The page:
Legends of Tennessee Football Camp returning with goal of helping young athletes on and off the field this summer
How important is the “Legends of Tennessee Football Camp” to the event’s director, Jabari Davis? Not even the Coronavirus could stop the former Tennessee running back from doing what he had to do to bring the event together for the third year in a row.
The “Legends of Tennessee Football Camp” began after Phillip Fulmer created his “Hall of Fame Football Camp” before being named athletic director at Tennessee. Once Fulmer was once again an employee on Rocky Top, he could no longer run the camp, so Davis stepped up and now helps organize the annual event.
Last year, the event was able to be held all across the state of Tennessee, including camps in Nashville, Clarksville, Columbia, and various locations in West Tennessee, but this year’s edition will be limited to East Tennessee with upcoming dates set for Saturday, July 25 and Sunday, July 26 at Wear Farm City Park in Pigeon Forge.
While the camp is primarily designed to help teach the state’s youth the necessary tools to find success on the gridiron and help propel them to greater success on the field, it serves multiple purposes as former standout Volunteers get to come together and strengthen their bond each offseason and has grown to a level where the camp has been able to create a scholarship fund to help in-state students once they reach college.
“It’s a great day of brotherhood, getting former Vols back together again back in the community, working with kids, uplifting kids and just uplifting people in the community,” Davis told Saturday Down South. “Just spend some great time together, sharing Tennessee football stories with the young generation — because a lot of these kids don’t realize how powerful we were at a time and era of college football. We’re going to get back to those days and it starts with these kids. So, we want to give them the blueprint of what it takes to be successful and we just came up with a camp idea to keep it going.”
Each year, Davis reaches out to former Tennessee players willing to lend their time to help participate in the camp. This year, the camp is set to feature former Vols Jayson Swain, Robert Ayers, Terry Fair, Justin Harrell, Brett Kendrick, Eric Westmoreland, Chris Treece, Erik Ainge, and many more.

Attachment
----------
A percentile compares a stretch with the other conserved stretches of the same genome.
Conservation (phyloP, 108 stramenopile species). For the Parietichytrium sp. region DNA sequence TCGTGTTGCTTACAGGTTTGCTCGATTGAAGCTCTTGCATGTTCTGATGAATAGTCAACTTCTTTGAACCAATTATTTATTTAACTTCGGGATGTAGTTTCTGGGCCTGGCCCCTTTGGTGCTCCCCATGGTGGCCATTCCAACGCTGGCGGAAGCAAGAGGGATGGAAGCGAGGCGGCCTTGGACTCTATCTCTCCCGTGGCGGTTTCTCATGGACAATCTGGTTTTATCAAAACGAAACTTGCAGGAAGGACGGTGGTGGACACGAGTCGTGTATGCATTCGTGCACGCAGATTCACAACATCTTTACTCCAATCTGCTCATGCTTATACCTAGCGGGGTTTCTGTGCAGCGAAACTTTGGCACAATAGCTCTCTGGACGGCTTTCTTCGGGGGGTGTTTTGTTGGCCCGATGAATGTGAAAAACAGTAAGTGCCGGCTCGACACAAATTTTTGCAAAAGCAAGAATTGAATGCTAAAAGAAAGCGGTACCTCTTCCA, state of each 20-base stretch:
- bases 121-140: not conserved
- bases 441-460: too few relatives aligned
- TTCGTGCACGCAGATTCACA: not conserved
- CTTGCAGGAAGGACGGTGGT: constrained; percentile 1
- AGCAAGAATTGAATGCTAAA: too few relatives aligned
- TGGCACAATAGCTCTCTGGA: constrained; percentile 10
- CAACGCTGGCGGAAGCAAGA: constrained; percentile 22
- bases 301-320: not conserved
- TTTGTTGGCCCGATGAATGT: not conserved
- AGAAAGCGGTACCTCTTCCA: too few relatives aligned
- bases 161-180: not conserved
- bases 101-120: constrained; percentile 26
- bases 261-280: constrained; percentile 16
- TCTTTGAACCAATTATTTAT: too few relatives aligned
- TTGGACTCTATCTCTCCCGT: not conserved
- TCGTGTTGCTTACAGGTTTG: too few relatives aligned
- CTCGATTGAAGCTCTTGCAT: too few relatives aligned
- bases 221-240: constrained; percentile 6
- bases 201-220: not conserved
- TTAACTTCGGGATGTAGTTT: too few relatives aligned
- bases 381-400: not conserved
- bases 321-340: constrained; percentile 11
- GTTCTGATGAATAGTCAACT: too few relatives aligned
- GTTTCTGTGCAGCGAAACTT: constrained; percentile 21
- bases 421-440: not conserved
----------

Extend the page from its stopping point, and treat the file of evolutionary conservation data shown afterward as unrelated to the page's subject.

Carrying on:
As Davis explains, being a VFL is something former Tennessee players take seriously and those relationships extend well beyond the playing field or the era in which players suited up in Orange on Rocky Top.
“That VFL goes beyond just the football field,” Davis commented. “We’re Vols for life, brothers for life and we hold that friendship from the gridiron to our personal lives with our kids and with our families.”
With summer camp activities seemingly dwindling by the day, Davis believes the camp can serve as a rare opportunity to unite during an offseason dominated by COVID-19.
“Being heavily affected by COVID-19, we just want to come together just one weekend and just make it right for the kids and just to be around each other again so we could share some of those life-changing stories and moments that we experienced on the field playing at UT and what it takes to be successful student-athletes in today’s time,” Davis added. “I think every kid needs a mentor, somebody that can teach them the ropes of what steps you need to take in order to get to that level.”
So what can athletes interested in attending the camp expect to get out of the event? Davis makes a great pitch for attending the camp — If you dream of playing college football, particularly at Tennessee, what better way to get there than to learn what it takes to get there from former players that have lived the life that led them to that goal?
“I would say 90 percent of the kids around here, their dream is to play at UT one day. We experienced it, we lived it and we had people that helped us get to that level and when you make it to a certain point in your career, you gotta show the next generation how to get to those same types of goals,” Davis said. “So, that’s what the camp is all about: football, family time, fellowship and brotherhood and just getting everybody together for a positive event since everything has been so negative man in the communities and on the news. These kids don’t need to see this stuff they see people doing it the right way.”
While many camps across the state have shut down this spring and summer, Davis wanted to do his part to give East Tennessee athletes an opportunity to continue their development on the football field. With that in mind, while the camp may be limited this season, the former Tennessee running back couldn’t completely shut down the annual event.
“This summer was so unique and different because the University of Tennessee had canceled every camp, because of the COVID-19 stuff,” Davis shared. “My kids camped at UT over the last five years and I had friends that attended those UT camps, and with nothing going on in this state, besides Josh Dobbs — he does some stuff but I don’t know if his stuff got canceled.
“There were no other youth to middle school football camps going on at all and you know how important those camps are when it comes to development and that mentoring that those kids get from these coaches. So we just had to do something. We had to figure out a way where we could make it right, make it healthy, make it clean, for these kids so they can be successful over the summer.”
And, of course, the camp will be following new COVID-19 guidelines to ensure everyone has a fun and safe environment to enjoy.
“We do have to follow new COVID outlines rules, and that is all on the registration guidelines, but your kid will have fun, we will be safe, we’ll be playing and we’ll do it the right way,” Davis shared.
Registration for the 2020 Legends of Tennessee Football Camp can be found here at the camp’s official site, UTLegendsCamp.com.